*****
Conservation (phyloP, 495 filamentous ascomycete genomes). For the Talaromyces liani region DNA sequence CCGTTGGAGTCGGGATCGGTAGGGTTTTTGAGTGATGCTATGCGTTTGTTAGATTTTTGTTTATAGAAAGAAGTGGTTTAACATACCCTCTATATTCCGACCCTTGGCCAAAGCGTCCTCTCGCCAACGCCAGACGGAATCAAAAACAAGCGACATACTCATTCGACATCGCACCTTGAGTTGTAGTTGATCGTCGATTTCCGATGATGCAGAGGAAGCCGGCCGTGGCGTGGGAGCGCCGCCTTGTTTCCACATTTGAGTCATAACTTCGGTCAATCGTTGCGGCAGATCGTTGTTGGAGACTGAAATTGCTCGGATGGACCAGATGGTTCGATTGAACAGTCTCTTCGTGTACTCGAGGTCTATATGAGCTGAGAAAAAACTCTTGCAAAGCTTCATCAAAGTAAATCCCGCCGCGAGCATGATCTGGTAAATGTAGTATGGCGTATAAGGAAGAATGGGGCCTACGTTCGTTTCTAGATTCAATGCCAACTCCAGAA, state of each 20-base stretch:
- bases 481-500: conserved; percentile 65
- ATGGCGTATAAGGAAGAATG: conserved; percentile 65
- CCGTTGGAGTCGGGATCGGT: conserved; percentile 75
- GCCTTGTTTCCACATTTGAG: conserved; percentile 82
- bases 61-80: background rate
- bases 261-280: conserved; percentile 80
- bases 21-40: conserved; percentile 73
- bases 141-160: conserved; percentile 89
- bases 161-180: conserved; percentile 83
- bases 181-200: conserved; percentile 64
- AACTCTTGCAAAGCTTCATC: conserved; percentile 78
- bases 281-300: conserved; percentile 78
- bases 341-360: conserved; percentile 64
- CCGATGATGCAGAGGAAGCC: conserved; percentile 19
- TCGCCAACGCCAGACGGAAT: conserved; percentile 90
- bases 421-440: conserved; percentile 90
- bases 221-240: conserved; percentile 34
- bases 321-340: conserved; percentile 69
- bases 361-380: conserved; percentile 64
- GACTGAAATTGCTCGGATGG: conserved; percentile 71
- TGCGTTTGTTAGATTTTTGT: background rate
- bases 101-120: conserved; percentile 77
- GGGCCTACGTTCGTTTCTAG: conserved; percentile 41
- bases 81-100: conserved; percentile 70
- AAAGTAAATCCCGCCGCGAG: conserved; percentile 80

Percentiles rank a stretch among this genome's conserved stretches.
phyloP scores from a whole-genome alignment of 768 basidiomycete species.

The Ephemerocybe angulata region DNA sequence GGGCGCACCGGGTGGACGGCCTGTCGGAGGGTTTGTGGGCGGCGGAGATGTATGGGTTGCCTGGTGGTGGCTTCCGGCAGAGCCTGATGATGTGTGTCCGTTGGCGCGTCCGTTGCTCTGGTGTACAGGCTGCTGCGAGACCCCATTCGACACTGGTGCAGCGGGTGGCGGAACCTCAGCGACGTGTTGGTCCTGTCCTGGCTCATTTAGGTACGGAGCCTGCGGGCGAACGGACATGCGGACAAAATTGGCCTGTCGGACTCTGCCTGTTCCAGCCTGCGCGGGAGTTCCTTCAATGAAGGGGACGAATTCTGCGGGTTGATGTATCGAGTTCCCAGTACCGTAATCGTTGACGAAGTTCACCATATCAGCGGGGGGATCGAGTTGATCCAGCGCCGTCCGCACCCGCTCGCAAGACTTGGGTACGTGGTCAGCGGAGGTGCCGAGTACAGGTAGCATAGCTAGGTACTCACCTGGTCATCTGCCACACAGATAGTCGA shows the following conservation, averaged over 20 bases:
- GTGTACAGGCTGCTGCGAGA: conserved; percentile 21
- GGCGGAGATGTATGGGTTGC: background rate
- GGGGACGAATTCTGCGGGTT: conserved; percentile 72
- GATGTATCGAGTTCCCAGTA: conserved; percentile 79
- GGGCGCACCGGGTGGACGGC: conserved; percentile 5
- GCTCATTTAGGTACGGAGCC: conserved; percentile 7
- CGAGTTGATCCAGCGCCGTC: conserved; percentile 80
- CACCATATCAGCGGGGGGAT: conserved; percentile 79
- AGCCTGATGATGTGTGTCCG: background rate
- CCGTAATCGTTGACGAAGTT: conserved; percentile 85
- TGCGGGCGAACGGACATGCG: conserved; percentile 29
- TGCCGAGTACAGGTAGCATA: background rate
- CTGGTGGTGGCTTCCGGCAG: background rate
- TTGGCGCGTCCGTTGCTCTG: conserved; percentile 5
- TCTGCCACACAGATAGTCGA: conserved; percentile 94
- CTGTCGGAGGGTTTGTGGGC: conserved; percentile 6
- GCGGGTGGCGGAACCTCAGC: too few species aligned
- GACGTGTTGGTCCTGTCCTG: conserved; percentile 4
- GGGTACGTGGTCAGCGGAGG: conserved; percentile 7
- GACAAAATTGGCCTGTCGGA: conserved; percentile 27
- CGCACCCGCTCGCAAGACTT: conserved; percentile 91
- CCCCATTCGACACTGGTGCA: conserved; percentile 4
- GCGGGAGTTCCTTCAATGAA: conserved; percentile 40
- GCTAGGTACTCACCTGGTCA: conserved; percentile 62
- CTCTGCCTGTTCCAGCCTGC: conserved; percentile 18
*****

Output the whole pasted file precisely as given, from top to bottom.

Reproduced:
Conservation (phyloP, 495 filamentous ascomycete genomes). For the Talaromyces liani region DNA sequence CCGTTGGAGTCGGGATCGGTAGGGTTTTTGAGTGATGCTATGCGTTTGTTAGATTTTTGTTTATAGAAAGAAGTGGTTTAACATACCCTCTATATTCCGACCCTTGGCCAAAGCGTCCTCTCGCCAACGCCAGACGGAATCAAAAACAAGCGACATACTCATTCGACATCGCACCTTGAGTTGTAGTTGATCGTCGATTTCCGATGATGCAGAGGAAGCCGGCCGTGGCGTGGGAGCGCCGCCTTGTTTCCACATTTGAGTCATAACTTCGGTCAATCGTTGCGGCAGATCGTTGTTGGAGACTGAAATTGCTCGGATGGACCAGATGGTTCGATTGAACAGTCTCTTCGTGTACTCGAGGTCTATATGAGCTGAGAAAAAACTCTTGCAAAGCTTCATCAAAGTAAATCCCGCCGCGAGCATGATCTGGTAAATGTAGTATGGCGTATAAGGAAGAATGGGGCCTACGTTCGTTTCTAGATTCAATGCCAACTCCAGAA, state of each 20-base stretch:
- bases 481-500: conserved; percentile 65
- ATGGCGTATAAGGAAGAATG: conserved; percentile 65
- CCGTTGGAGTCGGGATCGGT: conserved; percentile 75
- GCCTTGTTTCCACATTTGAG: conserved; percentile 82
- bases 61-80: background rate
- bases 261-280: conserved; percentile 80
- bases 21-40: conserved; percentile 73
- bases 141-160: conserved; percentile 89
- bases 161-180: conserved; percentile 83
- bases 181-200: conserved; percentile 64
- AACTCTTGCAAAGCTTCATC: conserved; percentile 78
- bases 281-300: conserved; percentile 78
- bases 341-360: conserved; percentile 64
- CCGATGATGCAGAGGAAGCC: conserved; percentile 19
- TCGCCAACGCCAGACGGAAT: conserved; percentile 90
- bases 421-440: conserved; percentile 90
- bases 221-240: conserved; percentile 34
- bases 321-340: conserved; percentile 69
- bases 361-380: conserved; percentile 64
- GACTGAAATTGCTCGGATGG: conserved; percentile 71
- TGCGTTTGTTAGATTTTTGT: background rate
- bases 101-120: conserved; percentile 77
- GGGCCTACGTTCGTTTCTAG: conserved; percentile 41
- bases 81-100: conserved; percentile 70
- AAAGTAAATCCCGCCGCGAG: conserved; percentile 80

Percentiles rank a stretch among this genome's conserved stretches.
phyloP scores from a whole-genome alignment of 768 basidiomycete species.

The Ephemerocybe angulata region DNA sequence GGGCGCACCGGGTGGACGGCCTGTCGGAGGGTTTGTGGGCGGCGGAGATGTATGGGTTGCCTGGTGGTGGCTTCCGGCAGAGCCTGATGATGTGTGTCCGTTGGCGCGTCCGTTGCTCTGGTGTACAGGCTGCTGCGAGACCCCATTCGACACTGGTGCAGCGGGTGGCGGAACCTCAGCGACGTGTTGGTCCTGTCCTGGCTCATTTAGGTACGGAGCCTGCGGGCGAACGGACATGCGGACAAAATTGGCCTGTCGGACTCTGCCTGTTCCAGCCTGCGCGGGAGTTCCTTCAATGAAGGGGACGAATTCTGCGGGTTGATGTATCGAGTTCCCAGTACCGTAATCGTTGACGAAGTTCACCATATCAGCGGGGGGATCGAGTTGATCCAGCGCCGTCCGCACCCGCTCGCAAGACTTGGGTACGTGGTCAGCGGAGGTGCCGAGTACAGGTAGCATAGCTAGGTACTCACCTGGTCATCTGCCACACAGATAGTCGA shows the following conservation, averaged over 20 bases:
- GTGTACAGGCTGCTGCGAGA: conserved; percentile 21
- GGCGGAGATGTATGGGTTGC: background rate
- GGGGACGAATTCTGCGGGTT: conserved; percentile 72
- GATGTATCGAGTTCCCAGTA: conserved; percentile 79
- GGGCGCACCGGGTGGACGGC: conserved; percentile 5
- GCTCATTTAGGTACGGAGCC: conserved; percentile 7
- CGAGTTGATCCAGCGCCGTC: conserved; percentile 80
- CACCATATCAGCGGGGGGAT: conserved; percentile 79
- AGCCTGATGATGTGTGTCCG: background rate
- CCGTAATCGTTGACGAAGTT: conserved; percentile 85
- TGCGGGCGAACGGACATGCG: conserved; percentile 29
- TGCCGAGTACAGGTAGCATA: background rate
- CTGGTGGTGGCTTCCGGCAG: background rate
- TTGGCGCGTCCGTTGCTCTG: conserved; percentile 5
- TCTGCCACACAGATAGTCGA: conserved; percentile 94
- CTGTCGGAGGGTTTGTGGGC: conserved; percentile 6
- GCGGGTGGCGGAACCTCAGC: too few species aligned
- GACGTGTTGGTCCTGTCCTG: conserved; percentile 4
- GGGTACGTGGTCAGCGGAGG: conserved; percentile 7
- GACAAAATTGGCCTGTCGGA: conserved; percentile 27
- CGCACCCGCTCGCAAGACTT: conserved; percentile 91
- CCCCATTCGACACTGGTGCA: conserved; percentile 4
- GCGGGAGTTCCTTCAATGAA: conserved; percentile 40
- GCTAGGTACTCACCTGGTCA: conserved; percentile 62
- CTCTGCCTGTTCCAGCCTGC: conserved; percentile 18